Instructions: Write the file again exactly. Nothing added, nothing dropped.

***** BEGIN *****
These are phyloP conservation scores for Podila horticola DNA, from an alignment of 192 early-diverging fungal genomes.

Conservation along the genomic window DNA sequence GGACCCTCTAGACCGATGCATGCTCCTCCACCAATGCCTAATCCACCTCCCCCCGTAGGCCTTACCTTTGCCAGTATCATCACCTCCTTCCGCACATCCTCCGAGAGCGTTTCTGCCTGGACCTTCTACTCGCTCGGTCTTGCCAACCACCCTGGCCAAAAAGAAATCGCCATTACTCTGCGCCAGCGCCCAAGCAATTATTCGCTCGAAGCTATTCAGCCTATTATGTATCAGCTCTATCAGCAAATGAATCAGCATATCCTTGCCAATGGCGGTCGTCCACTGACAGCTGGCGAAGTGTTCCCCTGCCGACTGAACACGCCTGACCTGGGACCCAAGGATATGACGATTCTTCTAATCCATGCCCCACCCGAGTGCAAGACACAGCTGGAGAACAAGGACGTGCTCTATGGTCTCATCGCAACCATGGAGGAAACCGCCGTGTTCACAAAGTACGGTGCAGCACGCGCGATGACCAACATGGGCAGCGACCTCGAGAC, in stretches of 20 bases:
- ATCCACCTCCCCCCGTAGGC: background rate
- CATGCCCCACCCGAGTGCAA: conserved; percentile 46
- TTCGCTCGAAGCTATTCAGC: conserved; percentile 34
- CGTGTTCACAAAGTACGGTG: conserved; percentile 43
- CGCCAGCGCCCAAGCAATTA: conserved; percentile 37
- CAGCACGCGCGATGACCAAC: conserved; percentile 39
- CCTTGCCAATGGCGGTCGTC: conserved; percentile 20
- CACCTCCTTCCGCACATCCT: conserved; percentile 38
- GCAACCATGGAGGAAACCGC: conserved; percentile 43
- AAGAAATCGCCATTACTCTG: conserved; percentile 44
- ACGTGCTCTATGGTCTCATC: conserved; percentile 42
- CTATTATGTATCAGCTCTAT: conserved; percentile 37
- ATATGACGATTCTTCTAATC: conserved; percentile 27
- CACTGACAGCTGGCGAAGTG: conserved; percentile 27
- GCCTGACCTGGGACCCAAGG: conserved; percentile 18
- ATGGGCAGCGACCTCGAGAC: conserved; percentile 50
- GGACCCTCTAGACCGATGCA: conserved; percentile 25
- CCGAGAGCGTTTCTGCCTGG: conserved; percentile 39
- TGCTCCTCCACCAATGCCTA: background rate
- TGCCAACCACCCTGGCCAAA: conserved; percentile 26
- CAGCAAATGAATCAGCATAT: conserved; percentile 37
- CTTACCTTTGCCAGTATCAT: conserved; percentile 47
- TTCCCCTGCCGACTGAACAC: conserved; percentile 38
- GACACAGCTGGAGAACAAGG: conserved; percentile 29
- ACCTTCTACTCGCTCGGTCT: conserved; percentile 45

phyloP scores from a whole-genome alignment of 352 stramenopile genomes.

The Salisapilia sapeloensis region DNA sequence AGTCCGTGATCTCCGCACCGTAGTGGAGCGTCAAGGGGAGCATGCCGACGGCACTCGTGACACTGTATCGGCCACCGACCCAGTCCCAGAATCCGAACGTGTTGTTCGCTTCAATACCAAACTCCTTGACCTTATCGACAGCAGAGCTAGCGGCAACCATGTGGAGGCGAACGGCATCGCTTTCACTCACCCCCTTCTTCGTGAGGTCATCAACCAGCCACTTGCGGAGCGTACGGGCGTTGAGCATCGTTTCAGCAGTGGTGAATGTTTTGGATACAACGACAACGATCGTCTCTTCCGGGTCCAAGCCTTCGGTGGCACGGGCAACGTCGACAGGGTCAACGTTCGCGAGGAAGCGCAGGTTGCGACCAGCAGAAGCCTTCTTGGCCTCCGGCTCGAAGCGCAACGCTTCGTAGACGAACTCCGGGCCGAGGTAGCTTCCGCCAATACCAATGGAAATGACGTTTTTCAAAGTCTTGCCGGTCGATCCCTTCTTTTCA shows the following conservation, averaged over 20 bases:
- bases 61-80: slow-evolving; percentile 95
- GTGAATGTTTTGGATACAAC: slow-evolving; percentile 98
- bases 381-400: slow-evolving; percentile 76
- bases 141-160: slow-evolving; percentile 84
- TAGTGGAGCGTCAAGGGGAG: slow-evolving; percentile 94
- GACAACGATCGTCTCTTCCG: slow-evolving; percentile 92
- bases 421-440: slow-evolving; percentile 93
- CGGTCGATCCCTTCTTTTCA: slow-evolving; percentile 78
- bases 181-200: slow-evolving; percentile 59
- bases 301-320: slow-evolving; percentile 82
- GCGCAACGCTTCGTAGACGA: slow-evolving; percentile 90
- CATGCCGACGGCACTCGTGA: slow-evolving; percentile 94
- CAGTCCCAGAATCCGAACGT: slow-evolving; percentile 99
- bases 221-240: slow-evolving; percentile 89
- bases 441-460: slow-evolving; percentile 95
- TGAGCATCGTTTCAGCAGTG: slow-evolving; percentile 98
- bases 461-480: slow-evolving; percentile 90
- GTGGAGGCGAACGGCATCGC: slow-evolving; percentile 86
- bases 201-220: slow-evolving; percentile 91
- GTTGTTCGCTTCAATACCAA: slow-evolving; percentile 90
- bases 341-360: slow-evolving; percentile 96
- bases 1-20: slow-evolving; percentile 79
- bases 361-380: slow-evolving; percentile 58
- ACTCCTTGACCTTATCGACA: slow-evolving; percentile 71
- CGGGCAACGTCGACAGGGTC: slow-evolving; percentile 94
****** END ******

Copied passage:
These are phyloP conservation scores for Podila horticola DNA, from an alignment of 192 early-diverging fungal genomes.

Conservation along the genomic window DNA sequence GGACCCTCTAGACCGATGCATGCTCCTCCACCAATGCCTAATCCACCTCCCCCCGTAGGCCTTACCTTTGCCAGTATCATCACCTCCTTCCGCACATCCTCCGAGAGCGTTTCTGCCTGGACCTTCTACTCGCTCGGTCTTGCCAACCACCCTGGCCAAAAAGAAATCGCCATTACTCTGCGCCAGCGCCCAAGCAATTATTCGCTCGAAGCTATTCAGCCTATTATGTATCAGCTCTATCAGCAAATGAATCAGCATATCCTTGCCAATGGCGGTCGTCCACTGACAGCTGGCGAAGTGTTCCCCTGCCGACTGAACACGCCTGACCTGGGACCCAAGGATATGACGATTCTTCTAATCCATGCCCCACCCGAGTGCAAGACACAGCTGGAGAACAAGGACGTGCTCTATGGTCTCATCGCAACCATGGAGGAAACCGCCGTGTTCACAAAGTACGGTGCAGCACGCGCGATGACCAACATGGGCAGCGACCTCGAGAC, in stretches of 20 bases:
- ATCCACCTCCCCCCGTAGGC: background rate
- CATGCCCCACCCGAGTGCAA: conserved; percentile 46
- TTCGCTCGAAGCTATTCAGC: conserved; percentile 34
- CGTGTTCACAAAGTACGGTG: conserved; percentile 43
- CGCCAGCGCCCAAGCAATTA: conserved; percentile 37
- CAGCACGCGCGATGACCAAC: conserved; percentile 39
- CCTTGCCAATGGCGGTCGTC: conserved; percentile 20
- CACCTCCTTCCGCACATCCT: conserved; percentile 38
- GCAACCATGGAGGAAACCGC: conserved; percentile 43
- AAGAAATCGCCATTACTCTG: conserved; percentile 44
- ACGTGCTCTATGGTCTCATC: conserved; percentile 42
- CTATTATGTATCAGCTCTAT: conserved; percentile 37
- ATATGACGATTCTTCTAATC: conserved; percentile 27
- CACTGACAGCTGGCGAAGTG: conserved; percentile 27
- GCCTGACCTGGGACCCAAGG: conserved; percentile 18
- ATGGGCAGCGACCTCGAGAC: conserved; percentile 50
- GGACCCTCTAGACCGATGCA: conserved; percentile 25
- CCGAGAGCGTTTCTGCCTGG: conserved; percentile 39
- TGCTCCTCCACCAATGCCTA: background rate
- TGCCAACCACCCTGGCCAAA: conserved; percentile 26
- CAGCAAATGAATCAGCATAT: conserved; percentile 37
- CTTACCTTTGCCAGTATCAT: conserved; percentile 47
- TTCCCCTGCCGACTGAACAC: conserved; percentile 38
- GACACAGCTGGAGAACAAGG: conserved; percentile 29
- ACCTTCTACTCGCTCGGTCT: conserved; percentile 45

phyloP scores from a whole-genome alignment of 352 stramenopile genomes.

The Salisapilia sapeloensis region DNA sequence AGTCCGTGATCTCCGCACCGTAGTGGAGCGTCAAGGGGAGCATGCCGACGGCACTCGTGACACTGTATCGGCCACCGACCCAGTCCCAGAATCCGAACGTGTTGTTCGCTTCAATACCAAACTCCTTGACCTTATCGACAGCAGAGCTAGCGGCAACCATGTGGAGGCGAACGGCATCGCTTTCACTCACCCCCTTCTTCGTGAGGTCATCAACCAGCCACTTGCGGAGCGTACGGGCGTTGAGCATCGTTTCAGCAGTGGTGAATGTTTTGGATACAACGACAACGATCGTCTCTTCCGGGTCCAAGCCTTCGGTGGCACGGGCAACGTCGACAGGGTCAACGTTCGCGAGGAAGCGCAGGTTGCGACCAGCAGAAGCCTTCTTGGCCTCCGGCTCGAAGCGCAACGCTTCGTAGACGAACTCCGGGCCGAGGTAGCTTCCGCCAATACCAATGGAAATGACGTTTTTCAAAGTCTTGCCGGTCGATCCCTTCTTTTCA shows the following conservation, averaged over 20 bases:
- bases 61-80: slow-evolving; percentile 95
- GTGAATGTTTTGGATACAAC: slow-evolving; percentile 98
- bases 381-400: slow-evolving; percentile 76
- bases 141-160: slow-evolving; percentile 84
- TAGTGGAGCGTCAAGGGGAG: slow-evolving; percentile 94
- GACAACGATCGTCTCTTCCG: slow-evolving; percentile 92
- bases 421-440: slow-evolving; percentile 93
- CGGTCGATCCCTTCTTTTCA: slow-evolving; percentile 78
- bases 181-200: slow-evolving; percentile 59
- bases 301-320: slow-evolving; percentile 82
- GCGCAACGCTTCGTAGACGA: slow-evolving; percentile 90
- CATGCCGACGGCACTCGTGA: slow-evolving; percentile 94
- CAGTCCCAGAATCCGAACGT: slow-evolving; percentile 99
- bases 221-240: slow-evolving; percentile 89
- bases 441-460: slow-evolving; percentile 95
- TGAGCATCGTTTCAGCAGTG: slow-evolving; percentile 98
- bases 461-480: slow-evolving; percentile 90
- GTGGAGGCGAACGGCATCGC: slow-evolving; percentile 86
- bases 201-220: slow-evolving; percentile 91
- GTTGTTCGCTTCAATACCAA: slow-evolving; percentile 90
- bases 341-360: slow-evolving; percentile 96
- bases 1-20: slow-evolving; percentile 79
- bases 361-380: slow-evolving; percentile 58
- ACTCCTTGACCTTATCGACA: slow-evolving; percentile 71
- CGGGCAACGTCGACAGGGTC: slow-evolving; percentile 94